A team of scientists, including Museum fish researcher Dr Ralf Britz, have discovered that in one genus of fish the swimbladder, the organ used for buoyancy in water, is greatly enlarged in the males.
The larger swimbladder in males can be up to 98 times greater in volume, and is accompanied by a strange, unidentified organ that the females lack altogether.
Most differences between males and females of the same species of animal are external, such as body size or elaborate colouring. Apart from the gonads, there are few examples of organs inside the body being different.
Members of Psilorhynchus, the genus of fish studied, are commonly known as South Asian torrent minnows, because they live in fast-flowing water.
The swimbladder is normally used to keep fish buoyant, but in fast-flowing water a buoyant fish could easily be swept away in the currents, so that fishes in this habitat usually have very small or absent swimbladders.
The male Psilorhynchus however doesn't have a problem in the water despite his larger swimbladder. Dr Britz and colleagues think this may be because the male has larger bones and muscles, adding weight to the body and offsetting the greater buoyancy.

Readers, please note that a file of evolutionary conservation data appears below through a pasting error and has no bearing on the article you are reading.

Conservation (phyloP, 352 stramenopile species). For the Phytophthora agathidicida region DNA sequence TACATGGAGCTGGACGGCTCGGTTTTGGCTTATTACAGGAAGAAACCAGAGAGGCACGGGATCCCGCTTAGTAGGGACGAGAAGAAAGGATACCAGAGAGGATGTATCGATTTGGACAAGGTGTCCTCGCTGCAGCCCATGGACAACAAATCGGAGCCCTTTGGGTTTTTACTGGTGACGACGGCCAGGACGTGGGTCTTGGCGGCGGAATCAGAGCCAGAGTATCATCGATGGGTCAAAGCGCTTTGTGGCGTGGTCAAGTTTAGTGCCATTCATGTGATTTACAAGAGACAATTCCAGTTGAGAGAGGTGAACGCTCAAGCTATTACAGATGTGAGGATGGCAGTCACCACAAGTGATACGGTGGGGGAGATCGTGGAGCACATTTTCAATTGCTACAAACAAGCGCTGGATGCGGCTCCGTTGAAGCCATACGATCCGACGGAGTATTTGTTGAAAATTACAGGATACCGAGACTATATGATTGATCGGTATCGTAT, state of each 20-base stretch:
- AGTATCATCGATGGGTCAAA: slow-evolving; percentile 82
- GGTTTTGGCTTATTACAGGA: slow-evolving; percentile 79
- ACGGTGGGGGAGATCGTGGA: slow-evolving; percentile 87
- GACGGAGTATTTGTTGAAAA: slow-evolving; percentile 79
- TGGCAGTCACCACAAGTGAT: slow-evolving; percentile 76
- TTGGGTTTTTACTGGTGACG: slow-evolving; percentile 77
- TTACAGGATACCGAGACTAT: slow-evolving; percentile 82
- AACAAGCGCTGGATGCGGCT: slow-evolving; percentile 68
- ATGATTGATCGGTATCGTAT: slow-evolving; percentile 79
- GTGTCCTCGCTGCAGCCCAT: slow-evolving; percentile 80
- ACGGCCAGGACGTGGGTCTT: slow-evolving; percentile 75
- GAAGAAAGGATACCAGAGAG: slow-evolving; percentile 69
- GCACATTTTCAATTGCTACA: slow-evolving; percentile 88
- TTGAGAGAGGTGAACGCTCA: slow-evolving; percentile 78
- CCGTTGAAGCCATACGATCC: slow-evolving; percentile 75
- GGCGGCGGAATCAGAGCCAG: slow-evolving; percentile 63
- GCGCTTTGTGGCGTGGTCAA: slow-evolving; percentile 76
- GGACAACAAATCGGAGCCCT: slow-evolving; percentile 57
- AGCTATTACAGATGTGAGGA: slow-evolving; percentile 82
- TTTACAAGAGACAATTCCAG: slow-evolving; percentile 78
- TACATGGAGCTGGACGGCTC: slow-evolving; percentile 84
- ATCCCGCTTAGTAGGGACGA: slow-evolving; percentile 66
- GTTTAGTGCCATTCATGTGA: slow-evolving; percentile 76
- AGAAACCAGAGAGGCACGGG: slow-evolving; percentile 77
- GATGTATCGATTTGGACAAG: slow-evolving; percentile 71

The different bone and muscle composition may also help explain what the mystery organ is for. Sitting on top of the swimbladder is a unique tuning-fork shaped organ made of dense connective tissue.
Changes in the muscles and skeleton surrounding the swimbladder in other similar fishes are often associated with sound production. Although the tuning-fork organ is unique among fishes, together with the modified skeleton and muscle, it may have a similar function.
'We think that the modified muscle is a drumming muscle, using the enlarged bone to drum against the swimbladder like a drumstick,' said Dr Britz.
The fast-flowing water that Psilorhynchus lives in is a very noisy environment, and this may explain why the males make such an effort to produce a sound that could be difficult to hear.
The genus Psilorhynchus has been known for 170 years, but it was only when lead author Dr Kevin Conway studied its internal anatomy that the enlarged swimbladder was discovered. It was analysed in detail in collaboration with Dr Britz and Dr Dustin Siegel. The enlarged swimbladder in males occurs in all but one of the species in the genus.
'Our study nicely demonstrates that there still are scientific mysteries remaining to be discovered, one just needs to look,' said Dr Britz.
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